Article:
My friend also said that all Scout Snipers got one burned into their chest. (At least at that time.)

Furthermore, I know of several Marine Scout Snipers who have read this book and given me feedback who have served since 1999 (when I got out) and none of them have mentioned the Nazi “SS” symbol scene, so I’m assuming it still happens. (Otherwise, I’m certain these men who provided me feedback would have said, “Bro, no one burns a Nazi SS symbol into their chest anymore…”)

Finally, as further proof, remember this news story from only 2012?

“Marine scout snipers used Nazi SS logo:” http://www.marinecorpstimes.com/article/20120209/NEWS/202090327/Marine-scout-snipers-used-Nazi-SS-logo

I say all this just to provide some context and show where I’m coming from as the author. It’s not like I had some wild-haired fancy idea to put a very controversial thing into the book.

The burned “SS” symbol on Nick’s chest is like every other thing in the book. It’s part of either something I experienced while I served, learned from two of my best friends who went through Scout Sniper school, or researched and documented in the dozens of sniper books I’ve read over the past 15 years.

I’d also like to address why Nick is so unlikable.

Obviously, Nick really is jacked up in the head… He’s about as messed up as they come. Not only does he have PTSD, but he has higher than normal levels of paranoia because he was literally sold out by the government that he trusted.

And given that he’s killed a hundred plus guys in a series of missions he can’t talk about, he’s not your typical vet. He’s a dangerous animal that you don’t want to set off.

No, he’s not like some likable Hollywood character. Instead, he’s precisely like many vets you’ll meet in the real world.

And if I’m totally honest, I’d have to admit this: I wrote much of “Sold Out” right after my exit from the Marine Corps, when I was dealing with some serious paranoia and had spent the better part of four years fixated on the multitude of ways to kill people.

I was in a dark place, and I suppose the book reveals it.

Just as Nick Woods gets into a major fight with his wife over his paranoid thoughts and preparations for an attack on his home, I, too, dealt with that. Nick got caught with a gun under his sink and a secret journal full of suspected people following him.

I got into a major fight with my wife because I was unscrewing the electrical outlets in my home, convinced after a weird interaction at the mall — which I thought was with a CIA agent– that everything I said in the home was being listened to by the federal government. (This was in 1999 or 2000, way before the days of the NSA being in the news for listening and reading to every single thing that we say. Hi, NSA.)

My point is that the Nick Woods in “Sold Out” is far more real than you probably ever want to imagine.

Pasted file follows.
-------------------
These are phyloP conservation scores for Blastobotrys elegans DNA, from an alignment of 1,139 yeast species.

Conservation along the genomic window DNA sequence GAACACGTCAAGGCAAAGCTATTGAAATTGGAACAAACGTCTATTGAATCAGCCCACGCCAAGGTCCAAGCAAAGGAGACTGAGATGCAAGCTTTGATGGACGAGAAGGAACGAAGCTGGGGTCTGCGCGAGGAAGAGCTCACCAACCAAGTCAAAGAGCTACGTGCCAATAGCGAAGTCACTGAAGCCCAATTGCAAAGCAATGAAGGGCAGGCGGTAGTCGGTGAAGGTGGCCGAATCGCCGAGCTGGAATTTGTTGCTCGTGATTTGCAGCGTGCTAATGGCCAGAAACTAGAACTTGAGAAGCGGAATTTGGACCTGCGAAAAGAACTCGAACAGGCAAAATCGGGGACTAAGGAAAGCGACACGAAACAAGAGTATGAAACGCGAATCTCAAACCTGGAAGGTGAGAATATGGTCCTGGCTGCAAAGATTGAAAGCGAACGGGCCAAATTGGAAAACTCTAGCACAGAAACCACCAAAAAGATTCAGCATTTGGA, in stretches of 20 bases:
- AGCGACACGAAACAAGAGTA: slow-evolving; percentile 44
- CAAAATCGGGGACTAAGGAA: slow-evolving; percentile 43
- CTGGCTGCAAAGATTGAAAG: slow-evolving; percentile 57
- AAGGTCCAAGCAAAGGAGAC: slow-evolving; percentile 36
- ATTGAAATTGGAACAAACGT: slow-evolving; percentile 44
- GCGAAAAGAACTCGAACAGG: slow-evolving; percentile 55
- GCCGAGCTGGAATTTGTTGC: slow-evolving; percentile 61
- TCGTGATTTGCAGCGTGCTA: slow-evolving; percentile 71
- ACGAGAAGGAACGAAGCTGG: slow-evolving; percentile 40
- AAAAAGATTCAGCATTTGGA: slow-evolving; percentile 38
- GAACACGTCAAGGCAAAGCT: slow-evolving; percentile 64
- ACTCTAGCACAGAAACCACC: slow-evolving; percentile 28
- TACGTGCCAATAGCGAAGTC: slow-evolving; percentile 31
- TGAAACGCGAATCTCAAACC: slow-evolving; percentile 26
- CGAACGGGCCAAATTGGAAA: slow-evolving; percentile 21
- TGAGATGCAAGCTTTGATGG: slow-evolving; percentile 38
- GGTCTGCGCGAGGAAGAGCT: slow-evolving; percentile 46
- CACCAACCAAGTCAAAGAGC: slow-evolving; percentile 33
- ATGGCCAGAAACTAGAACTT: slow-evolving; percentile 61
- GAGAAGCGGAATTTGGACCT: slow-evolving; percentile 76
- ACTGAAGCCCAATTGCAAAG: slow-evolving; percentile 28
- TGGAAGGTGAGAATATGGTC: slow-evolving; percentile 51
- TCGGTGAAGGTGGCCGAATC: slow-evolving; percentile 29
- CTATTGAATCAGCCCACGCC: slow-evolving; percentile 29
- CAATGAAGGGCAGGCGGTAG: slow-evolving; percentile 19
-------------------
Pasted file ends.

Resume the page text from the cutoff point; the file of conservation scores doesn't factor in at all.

We prefer images of soldiers and Marines returning home with a smile, hugging wives and kids and wrapped in the flag. We don’t want to think about those same men taking different routes to work, being startled in their sleep and seizing their wives neck, or nearly taking a dude out in the mall who approaches them twice with some weird comments.

But the veterans who have actually been through a lot are like that. They have wire triggers, they’re alert, and you don’t want to startle them. (Just ask one of my friends.)

And while many of you will say, “But, Stan, you’re so nice. This is all hard to believe,” you need to know that the Stan you see now is not the Stan you would have seen right after I got out. (And the Stan you see now is still half-crazy, lol!)

Love you guys. Thanks for all the support. Both of books continue to sell better and better and I owe each and every one of you greatly. (And, yes, “Mexican Heat” is still in final edits and get closer and closer to being published every day!)

Keep the faith,

Stan R. Mitchell

Oak Ridge, Tenn.

P.S. Please consider subscribing for email alerts of new posts.


 If you enjoy fast-paced books, you just might like my works. “Sold Out” tracks the life of a legendary Marine Sniper after a CIA unit decides to kill him for reasons of national security. “Little Man, and the Dixon County War” tells the uphill fight a young deputy faces after finding himself in the sights of a mighty cattle baron. And “Soldier On,” a short novel, follows the lives of several German soldiers in a depleted infantry company trying to make it through the final, miserable months of World War II.

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23 things people who love their lives are doing differently

Good evening, my fellow members of Mitchell’s Militia!

Hope everyone had a great 4th of July!

I have to say it really helped me recharge. Danah and I hung out with some friends on the 4th, and then spent the weekend catching up, resting, and taking care of some overdue chores around the home.